Why not call 911 and say they are malnourished, falling, meds not being taken, she has active untreated infection- the paramedics can remove them to the hospital under a psych hold where they can be fed, treated evaluated. Don't forget to mention the fire - that is a danger to neighbors also.
Sad, but society removes dogs and horses from a home for this level neglect.With humans, it is self-neglect from a damaged mind(s). At the hospital then you can look at placement etc.
If not, her infection gets worse , they fall and die, another fire etc. They do need to get out of there. Really sad. Thanks for helping and researching.
I would call Adult Protective Services on these two.
One of the criteria is that they are neglecting themselves which is clearly met.
Then something for sure will happen....THEN the POA can step in and help make the choices.
Or the 911 option.
But if someone calls APS here...then this will stop really quick.
And it sounds like it needs to and the family is burnt out...
This is way above everyones pay scale...call in the experts.
There is a misconception about POA someone with POA can NOT force anyone into anything. You can try but if she gets there and says she doesn't want to be there...they are not going to forcefully make her stay there. The POA can make decisions for her CARE once she is there...but Guardianship is the only way to force someone into anything that can only be obtained in a court process.
Seems many people have many misunderstandings about the role of DPOA and POA.
Guardianship is completely different than POA...its not a "document" No document has the power that many here suggest it does.
If you have a Power of Attorney, you are the decision maker according to the terms of this important legal document. By the time most of our loved ones are placed, even if they are squawking loudly and don't want to stay, it is usually crystal clear that they are so impaired in cognition that the Power of Attorney is not questioned.
If it is, then the next step is not guardianship, but rather, the question arises of the need for proxy (that is, someone to represent your interests). At that point, a fully neuropsychological evaluation with a PhD neuropsychologist can be obtained - this involves lots of testing of executive function, memory testing, insight, safety awareness, etc. A report that documents lots of deficits is very useful - the neuropsychologist can document need for proxy, and likely the geriatric psychiatrist who is prescribing medication for MIL will too. Then, the Power of Attorney, if it has been questioned, has 'backup'.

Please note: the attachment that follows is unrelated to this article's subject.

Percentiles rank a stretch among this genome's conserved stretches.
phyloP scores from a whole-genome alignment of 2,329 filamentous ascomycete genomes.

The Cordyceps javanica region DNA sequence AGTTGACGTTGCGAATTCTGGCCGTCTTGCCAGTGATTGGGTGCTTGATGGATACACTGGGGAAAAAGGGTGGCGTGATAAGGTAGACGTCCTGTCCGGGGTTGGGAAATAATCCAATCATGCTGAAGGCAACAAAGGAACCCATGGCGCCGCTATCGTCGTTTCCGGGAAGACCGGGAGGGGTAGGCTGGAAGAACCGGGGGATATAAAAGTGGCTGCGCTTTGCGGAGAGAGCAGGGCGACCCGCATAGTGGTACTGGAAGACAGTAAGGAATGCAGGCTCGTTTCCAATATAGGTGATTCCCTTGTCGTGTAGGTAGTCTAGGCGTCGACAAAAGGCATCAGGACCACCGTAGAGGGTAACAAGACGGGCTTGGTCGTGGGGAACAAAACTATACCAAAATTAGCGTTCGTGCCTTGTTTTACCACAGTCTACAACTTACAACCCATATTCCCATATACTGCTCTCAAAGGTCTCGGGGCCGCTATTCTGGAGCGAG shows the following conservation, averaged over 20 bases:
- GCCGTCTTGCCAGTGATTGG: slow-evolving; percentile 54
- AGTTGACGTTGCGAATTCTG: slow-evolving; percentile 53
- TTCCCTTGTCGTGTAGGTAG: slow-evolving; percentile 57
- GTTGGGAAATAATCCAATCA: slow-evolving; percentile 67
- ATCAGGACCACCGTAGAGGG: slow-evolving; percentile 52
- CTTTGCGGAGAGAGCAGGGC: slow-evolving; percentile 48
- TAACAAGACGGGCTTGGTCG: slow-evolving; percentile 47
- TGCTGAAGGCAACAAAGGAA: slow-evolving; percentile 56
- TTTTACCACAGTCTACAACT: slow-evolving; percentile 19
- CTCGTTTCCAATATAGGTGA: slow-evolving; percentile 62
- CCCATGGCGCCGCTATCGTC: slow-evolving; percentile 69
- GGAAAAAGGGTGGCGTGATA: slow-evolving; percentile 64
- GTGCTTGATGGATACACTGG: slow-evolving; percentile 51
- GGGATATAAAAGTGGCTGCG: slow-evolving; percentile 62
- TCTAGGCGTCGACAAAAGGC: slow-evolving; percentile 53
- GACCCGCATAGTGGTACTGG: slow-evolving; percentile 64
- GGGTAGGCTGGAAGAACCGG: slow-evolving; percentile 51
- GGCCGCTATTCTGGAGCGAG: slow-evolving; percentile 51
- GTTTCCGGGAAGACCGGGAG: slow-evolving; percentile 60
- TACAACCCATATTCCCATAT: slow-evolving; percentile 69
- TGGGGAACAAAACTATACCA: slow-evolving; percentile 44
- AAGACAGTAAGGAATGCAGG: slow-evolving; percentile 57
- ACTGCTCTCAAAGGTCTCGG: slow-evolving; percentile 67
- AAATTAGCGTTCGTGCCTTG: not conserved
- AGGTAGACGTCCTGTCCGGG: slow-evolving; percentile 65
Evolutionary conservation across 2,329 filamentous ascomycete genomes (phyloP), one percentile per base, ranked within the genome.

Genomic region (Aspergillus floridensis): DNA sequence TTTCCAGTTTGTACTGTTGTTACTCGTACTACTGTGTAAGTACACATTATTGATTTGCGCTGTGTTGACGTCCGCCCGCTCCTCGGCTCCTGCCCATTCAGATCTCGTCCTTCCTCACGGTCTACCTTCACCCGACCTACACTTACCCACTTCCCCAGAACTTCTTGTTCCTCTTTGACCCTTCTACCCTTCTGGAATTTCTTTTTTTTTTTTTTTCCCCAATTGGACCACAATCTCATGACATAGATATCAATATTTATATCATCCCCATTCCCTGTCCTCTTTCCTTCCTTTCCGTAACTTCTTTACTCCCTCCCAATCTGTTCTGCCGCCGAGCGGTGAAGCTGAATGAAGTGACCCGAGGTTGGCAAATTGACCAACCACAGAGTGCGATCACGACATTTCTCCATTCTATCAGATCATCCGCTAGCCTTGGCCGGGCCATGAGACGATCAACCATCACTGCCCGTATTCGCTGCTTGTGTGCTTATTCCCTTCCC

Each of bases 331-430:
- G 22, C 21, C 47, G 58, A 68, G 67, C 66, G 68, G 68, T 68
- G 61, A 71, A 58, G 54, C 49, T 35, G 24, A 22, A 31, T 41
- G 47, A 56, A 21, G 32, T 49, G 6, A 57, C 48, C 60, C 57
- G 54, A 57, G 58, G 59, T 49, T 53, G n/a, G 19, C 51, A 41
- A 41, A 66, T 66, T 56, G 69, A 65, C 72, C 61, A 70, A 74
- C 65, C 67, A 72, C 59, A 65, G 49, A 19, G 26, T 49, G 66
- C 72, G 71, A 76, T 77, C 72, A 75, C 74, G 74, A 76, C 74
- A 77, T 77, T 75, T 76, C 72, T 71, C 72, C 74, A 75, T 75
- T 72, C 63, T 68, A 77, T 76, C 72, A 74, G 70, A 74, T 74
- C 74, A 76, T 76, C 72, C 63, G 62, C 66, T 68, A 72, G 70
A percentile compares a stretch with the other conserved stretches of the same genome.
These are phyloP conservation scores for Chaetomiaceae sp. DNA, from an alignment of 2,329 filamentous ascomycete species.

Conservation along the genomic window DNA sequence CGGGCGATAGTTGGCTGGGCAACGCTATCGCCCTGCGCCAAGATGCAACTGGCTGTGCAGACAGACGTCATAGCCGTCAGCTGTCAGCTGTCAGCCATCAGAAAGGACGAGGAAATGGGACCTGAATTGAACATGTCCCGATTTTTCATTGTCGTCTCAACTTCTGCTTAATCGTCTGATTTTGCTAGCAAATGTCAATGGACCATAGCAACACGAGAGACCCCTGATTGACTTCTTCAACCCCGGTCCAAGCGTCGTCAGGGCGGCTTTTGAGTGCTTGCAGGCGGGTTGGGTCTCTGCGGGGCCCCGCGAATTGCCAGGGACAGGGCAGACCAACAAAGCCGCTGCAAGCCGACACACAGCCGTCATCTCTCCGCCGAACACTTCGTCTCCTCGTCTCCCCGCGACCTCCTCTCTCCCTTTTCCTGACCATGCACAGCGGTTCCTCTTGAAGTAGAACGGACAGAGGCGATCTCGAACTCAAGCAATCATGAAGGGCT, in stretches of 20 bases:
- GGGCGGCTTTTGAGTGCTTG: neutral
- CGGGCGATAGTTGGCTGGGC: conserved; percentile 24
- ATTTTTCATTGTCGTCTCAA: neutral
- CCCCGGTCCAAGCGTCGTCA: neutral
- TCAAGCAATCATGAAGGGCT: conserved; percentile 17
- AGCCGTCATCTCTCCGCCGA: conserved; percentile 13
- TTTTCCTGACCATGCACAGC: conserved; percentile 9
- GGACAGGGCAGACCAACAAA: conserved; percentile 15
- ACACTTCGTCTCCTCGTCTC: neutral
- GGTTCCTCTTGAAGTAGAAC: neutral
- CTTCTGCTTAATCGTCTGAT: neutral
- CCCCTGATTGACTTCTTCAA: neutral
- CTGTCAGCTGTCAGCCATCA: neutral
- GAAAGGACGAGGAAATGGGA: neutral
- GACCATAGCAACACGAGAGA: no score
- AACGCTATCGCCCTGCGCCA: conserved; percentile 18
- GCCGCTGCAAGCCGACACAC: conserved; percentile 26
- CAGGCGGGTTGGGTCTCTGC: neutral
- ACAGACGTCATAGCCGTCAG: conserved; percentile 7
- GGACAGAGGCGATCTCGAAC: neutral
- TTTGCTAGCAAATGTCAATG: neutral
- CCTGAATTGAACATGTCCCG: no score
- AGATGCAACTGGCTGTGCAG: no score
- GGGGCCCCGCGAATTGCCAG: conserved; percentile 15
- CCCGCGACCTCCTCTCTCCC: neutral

This strategy is also useful if one of the siblings is objecting to the care plan because they are not on board with how compromised their parents are - or being held hostage to the old 'against their wishes' line - which is not in play at this point as their well being is compromised.
BTW, naming co power attorneys (you have 3!!!!) is a horrible idea because all must agree and be in tandem. Good luck with that! Much better to choose one person and then a sucessor if they cannot serve, for future reference.
Do not call adult protective services, you do not need a case file opened on your in laws, that just gives hubby another whole layer of problems to deal with. APS only steps in when there is an immediate danger, if they have a roof over their head and food in the fridge they are unlikely to do anything - there is a misconception that APS can force placement or reception of care, not true for the typical gradual decline of the elderly.
WWID? What is your relationship among the 3 sibs? Start with hubby - support him, tell him you know it is very difficult - but that unless they all get on board together with a care plan they are going to bear the responsibility for their parents well being, and if something bad should happen, as POA's they are legally responsible...................
And that care needs drive the decision making - not wishes and past wants, which were hypothetical at the time (the old never put me in a nursing home guilt trip line)
Have your first, second and third choice of Memory Care (NOT ASSISTED LIVING, that ship has long ago sailed from what you describe, unless it is called dementia care assisted living). It can also help to point out that no decision is forever and can be changed as needed.
The outcome will be much better for your in laws if a move is accomplished before a hospital crisis, but if this is not possible, be able to provide the hospital social worker with your first second and third choice of a nursing home and then your first and second choice of long term care (Memory care or nursing home) immediately upon admittance. It greatly improves your possibility of a good outcome. There is NO TIME WHATSOEVER to research this during a hospitalization.
They need to accept the responsibility of a POA and work together. You don't want a court decided outcome via guardianship, there is no need, they have the POA. They have to get their act together and start the hard work. Painful but needed. Care needs are only going to increase.
Lastly, you could try another home care agency. Sometimes trained aides can do better if the family are not in the house. That could have been the downfall of the whole thing too-if MIL gets a geriatric psychiatric consult and mood improves, it may be better the second time around (though is still only a temporary measure, 24/7 care will eventuallly come)